PRAGUE – On November 7, when Burma’s first general election for almost two decades is to be held, a well-rehearsed script will play out. The country’s ruling generals will twist what is meant to be a democratic process, whereby the people get to express their will, into a mockery of free expression in which people vote in fear and without hope.
The international community must judge Burma’s generals by their actions, not their words and promises. The facts on the ground in Burma speak the truth more loudly than all the proclamations from the generals about a free ballot and a democratic transition.
More than 2,100 political prisoners remain in jail in Burma. Many have been tortured, kept in horrific conditions, and denied medical care. Attacks against the country’s ethnic minorities continue, with the deliberate targeting of civilians, including children, by the Burmese military and police. The country’s media remains censored, freedom of expression denied, and the most popular political party in the country, the National League for Democracy, which won elections in 1990, has been forced to disband because it decided not to register for the November elections.
In such conditions, free and fair elections will be impossible. This so-called democratic transition, a process designed solely by dictators and with input only from the regime’s loyalists, will result in continued dictatorship.
Before Burma’s fate is sealed in a new-model dictatorship, the United Nations must immediately and vigorously embark on a fresh process designed to deliver national reconciliation and democracy to that troubled country. The international community, East and West, must unite behind a UN-led initiative to start genuine dialogue.
But, for this dialogue to have any real legitimacy, it must include the Nobel Peace Prize laureate Daw Aung San Suu Kyi, who has endured decades of house arrest, and her party, the NLD. Other democratic opposition groups, and genuine ethnic-minority representatives, also need to be given a voice in the process.
Pressure must be brought to bear to bring Burma’s generals to a negotiating table where real negotiations take place. All the tools at the disposal of the international community should be used to bring this about.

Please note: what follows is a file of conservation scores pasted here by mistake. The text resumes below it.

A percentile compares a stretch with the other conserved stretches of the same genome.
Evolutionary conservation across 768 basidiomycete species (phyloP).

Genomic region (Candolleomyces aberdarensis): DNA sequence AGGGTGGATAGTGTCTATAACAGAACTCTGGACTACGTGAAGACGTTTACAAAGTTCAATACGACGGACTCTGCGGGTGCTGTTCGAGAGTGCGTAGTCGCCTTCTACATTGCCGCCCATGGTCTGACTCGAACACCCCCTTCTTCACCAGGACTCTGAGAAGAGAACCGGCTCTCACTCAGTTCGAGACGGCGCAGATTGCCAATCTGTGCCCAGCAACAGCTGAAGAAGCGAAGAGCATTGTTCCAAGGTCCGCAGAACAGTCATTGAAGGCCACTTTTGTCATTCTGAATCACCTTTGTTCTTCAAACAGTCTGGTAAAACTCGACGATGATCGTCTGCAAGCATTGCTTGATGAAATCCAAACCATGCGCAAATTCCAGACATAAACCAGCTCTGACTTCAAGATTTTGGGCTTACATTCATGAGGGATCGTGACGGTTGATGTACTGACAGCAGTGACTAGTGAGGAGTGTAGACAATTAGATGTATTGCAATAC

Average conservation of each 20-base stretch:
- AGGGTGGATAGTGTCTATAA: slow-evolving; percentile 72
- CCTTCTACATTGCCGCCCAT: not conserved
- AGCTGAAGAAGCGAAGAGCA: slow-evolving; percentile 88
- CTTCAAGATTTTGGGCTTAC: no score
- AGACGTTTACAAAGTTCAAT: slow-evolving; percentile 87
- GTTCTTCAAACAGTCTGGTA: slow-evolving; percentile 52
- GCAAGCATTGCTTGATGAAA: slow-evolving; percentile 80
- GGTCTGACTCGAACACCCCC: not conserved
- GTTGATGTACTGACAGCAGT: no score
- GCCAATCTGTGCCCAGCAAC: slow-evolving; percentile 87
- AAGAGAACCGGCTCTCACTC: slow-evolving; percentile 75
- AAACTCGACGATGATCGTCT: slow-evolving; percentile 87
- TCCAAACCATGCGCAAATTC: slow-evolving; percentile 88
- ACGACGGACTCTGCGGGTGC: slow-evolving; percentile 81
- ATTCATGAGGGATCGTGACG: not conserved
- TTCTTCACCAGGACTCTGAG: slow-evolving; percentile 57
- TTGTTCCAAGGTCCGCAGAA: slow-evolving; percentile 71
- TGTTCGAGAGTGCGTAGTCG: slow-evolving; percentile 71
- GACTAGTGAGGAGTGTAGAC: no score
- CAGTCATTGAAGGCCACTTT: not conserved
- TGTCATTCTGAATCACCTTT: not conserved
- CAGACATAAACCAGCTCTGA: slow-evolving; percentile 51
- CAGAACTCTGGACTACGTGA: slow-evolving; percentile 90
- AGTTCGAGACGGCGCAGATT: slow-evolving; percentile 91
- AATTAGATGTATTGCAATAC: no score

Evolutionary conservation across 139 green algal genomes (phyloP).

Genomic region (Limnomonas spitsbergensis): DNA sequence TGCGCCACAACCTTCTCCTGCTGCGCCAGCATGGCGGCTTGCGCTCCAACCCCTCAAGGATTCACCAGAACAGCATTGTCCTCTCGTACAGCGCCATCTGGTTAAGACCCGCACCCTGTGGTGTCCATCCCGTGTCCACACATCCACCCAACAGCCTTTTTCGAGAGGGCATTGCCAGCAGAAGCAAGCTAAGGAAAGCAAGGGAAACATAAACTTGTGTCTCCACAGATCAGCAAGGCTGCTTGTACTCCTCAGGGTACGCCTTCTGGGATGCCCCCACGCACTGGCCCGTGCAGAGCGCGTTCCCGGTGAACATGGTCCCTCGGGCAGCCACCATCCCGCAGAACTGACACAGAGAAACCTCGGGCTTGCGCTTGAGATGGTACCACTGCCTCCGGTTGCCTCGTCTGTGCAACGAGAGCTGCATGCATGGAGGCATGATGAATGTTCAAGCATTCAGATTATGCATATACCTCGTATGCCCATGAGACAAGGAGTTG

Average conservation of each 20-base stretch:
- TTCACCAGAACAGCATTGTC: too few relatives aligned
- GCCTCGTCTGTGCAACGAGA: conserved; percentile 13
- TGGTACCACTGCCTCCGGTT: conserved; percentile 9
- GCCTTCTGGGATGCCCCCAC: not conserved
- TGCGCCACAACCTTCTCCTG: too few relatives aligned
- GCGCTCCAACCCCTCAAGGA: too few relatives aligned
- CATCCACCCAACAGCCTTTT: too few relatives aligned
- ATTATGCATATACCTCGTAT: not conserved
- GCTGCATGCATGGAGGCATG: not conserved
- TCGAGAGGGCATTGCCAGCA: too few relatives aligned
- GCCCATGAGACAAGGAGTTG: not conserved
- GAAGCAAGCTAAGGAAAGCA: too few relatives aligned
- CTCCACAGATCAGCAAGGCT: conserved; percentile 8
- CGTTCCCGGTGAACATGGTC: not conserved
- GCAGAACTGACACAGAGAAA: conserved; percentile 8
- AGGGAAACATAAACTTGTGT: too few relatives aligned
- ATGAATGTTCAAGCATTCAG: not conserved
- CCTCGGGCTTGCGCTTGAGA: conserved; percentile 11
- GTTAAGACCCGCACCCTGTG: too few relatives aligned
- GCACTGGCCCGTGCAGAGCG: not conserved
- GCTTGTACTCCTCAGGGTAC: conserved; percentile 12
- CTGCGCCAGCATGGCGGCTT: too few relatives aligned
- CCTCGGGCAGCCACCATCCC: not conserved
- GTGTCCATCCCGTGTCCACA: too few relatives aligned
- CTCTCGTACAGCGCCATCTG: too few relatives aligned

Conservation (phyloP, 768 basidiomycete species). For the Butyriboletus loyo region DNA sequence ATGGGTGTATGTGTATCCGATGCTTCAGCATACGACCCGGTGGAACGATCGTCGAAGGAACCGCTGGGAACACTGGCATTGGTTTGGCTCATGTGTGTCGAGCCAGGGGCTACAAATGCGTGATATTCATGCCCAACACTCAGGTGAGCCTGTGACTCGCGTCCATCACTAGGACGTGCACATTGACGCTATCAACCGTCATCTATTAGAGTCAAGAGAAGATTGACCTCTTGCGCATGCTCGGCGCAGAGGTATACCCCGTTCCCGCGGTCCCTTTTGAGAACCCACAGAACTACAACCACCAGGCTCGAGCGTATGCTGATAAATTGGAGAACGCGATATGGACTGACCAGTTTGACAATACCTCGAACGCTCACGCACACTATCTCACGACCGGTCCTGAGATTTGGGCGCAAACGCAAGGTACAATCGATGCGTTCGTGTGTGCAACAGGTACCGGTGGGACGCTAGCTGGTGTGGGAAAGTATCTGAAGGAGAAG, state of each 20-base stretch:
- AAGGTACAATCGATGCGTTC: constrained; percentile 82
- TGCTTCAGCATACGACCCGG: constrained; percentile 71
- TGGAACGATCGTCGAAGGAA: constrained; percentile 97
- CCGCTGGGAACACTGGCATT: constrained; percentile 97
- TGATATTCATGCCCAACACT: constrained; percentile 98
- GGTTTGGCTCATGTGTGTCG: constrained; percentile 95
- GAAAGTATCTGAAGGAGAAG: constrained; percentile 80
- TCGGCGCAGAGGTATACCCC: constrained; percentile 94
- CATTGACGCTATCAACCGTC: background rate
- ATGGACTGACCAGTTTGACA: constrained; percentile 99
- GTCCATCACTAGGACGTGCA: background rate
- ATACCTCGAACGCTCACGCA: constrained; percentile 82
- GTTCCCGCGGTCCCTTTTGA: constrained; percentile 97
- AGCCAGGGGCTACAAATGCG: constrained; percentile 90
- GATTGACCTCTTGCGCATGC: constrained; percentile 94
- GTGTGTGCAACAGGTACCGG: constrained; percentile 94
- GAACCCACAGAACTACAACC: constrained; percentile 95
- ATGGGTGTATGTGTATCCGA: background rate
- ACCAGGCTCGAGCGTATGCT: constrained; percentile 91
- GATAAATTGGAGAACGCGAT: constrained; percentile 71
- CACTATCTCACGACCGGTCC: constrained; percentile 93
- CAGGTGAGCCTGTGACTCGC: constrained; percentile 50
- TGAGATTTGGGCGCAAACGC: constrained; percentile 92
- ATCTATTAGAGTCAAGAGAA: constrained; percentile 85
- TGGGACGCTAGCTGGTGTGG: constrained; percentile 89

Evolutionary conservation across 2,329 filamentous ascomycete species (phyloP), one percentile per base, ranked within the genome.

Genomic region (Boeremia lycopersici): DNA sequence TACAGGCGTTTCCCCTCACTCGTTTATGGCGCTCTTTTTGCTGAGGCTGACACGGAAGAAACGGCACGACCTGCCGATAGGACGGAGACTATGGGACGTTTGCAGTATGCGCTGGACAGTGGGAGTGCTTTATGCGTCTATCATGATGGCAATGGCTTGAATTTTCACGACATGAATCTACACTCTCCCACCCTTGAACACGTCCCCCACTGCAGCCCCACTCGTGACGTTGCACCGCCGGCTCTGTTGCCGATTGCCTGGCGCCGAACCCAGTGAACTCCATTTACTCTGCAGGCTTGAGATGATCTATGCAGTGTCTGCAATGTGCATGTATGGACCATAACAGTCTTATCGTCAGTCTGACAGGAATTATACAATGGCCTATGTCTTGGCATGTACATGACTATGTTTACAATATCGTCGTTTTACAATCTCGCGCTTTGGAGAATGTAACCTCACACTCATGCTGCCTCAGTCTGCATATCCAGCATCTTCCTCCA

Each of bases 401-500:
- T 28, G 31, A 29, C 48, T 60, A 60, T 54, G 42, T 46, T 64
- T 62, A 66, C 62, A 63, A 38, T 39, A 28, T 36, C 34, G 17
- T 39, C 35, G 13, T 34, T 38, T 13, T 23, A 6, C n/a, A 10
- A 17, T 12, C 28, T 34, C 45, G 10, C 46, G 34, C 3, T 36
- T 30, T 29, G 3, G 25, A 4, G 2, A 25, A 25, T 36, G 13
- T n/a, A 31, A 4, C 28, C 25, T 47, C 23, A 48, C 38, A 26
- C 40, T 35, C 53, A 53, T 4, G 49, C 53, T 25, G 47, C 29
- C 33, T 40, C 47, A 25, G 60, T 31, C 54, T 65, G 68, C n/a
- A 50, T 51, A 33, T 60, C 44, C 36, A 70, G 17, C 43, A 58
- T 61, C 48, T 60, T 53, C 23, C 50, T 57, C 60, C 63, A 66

But responsibility for assisting Burma does not lie solely at the door of the UN. The pressure on Burma’s generals must also be bilateral and multilateral – and should be reinforced by carefully calibrated economic measures, including targeted financial and banking sanctions.
Action must also be taken to end the impunity with which the Burmese generals have ruled. The dictatorship stands accused of committing war crimes and crimes against humanity, mostly against the country’s minorities, who chafe at decades of oppression, ostracism, and military misrule. The UN General Assembly should follow the UN Special Rapporteur‘s recommendation to establish a Commission of Inquiry into war crimes and crimes against humanity in Burma.
Moreover, the UN Security Council should impose an arms embargo against Burma, as it has in other countries similarly afflicted by conflict and serious human rights abuses. Those countries supplying arms to Burma expose themselves to charges of complicity in the war crimes and crimes against humanity committed by the dictatorship.
Dictatorship and human rights abuses will continue in Burma after November 7. We do not need to wait until after the election to know this. So there is no excuse for continued inaction. Now is the time for the world to unite behind the people of Burma, and to help bring them peace and dignity at last.
Václav Havel is a former President of the Czech Republic,
His Holiness the Dalai Lama is the spiritual leader of Tibetan Buddhism,
HRH El Hassan Bin Talal is Chairman of the Arab Thought Forum,
André Glucksmann is a French philosopher and essayist,
Vartan Gregorian is President of the Carnegie Corporation,
Michael Novak is a Roman Catholic philosopher and diplomat,
Karel Schwarzenberg is Foreign Minister of the Czech Republic,
Desmond Tutu is a Nobel Peace Prize laureate,
Grigory Yavlinsky is Chairman of the Russian United Democratic Party, Yabloko.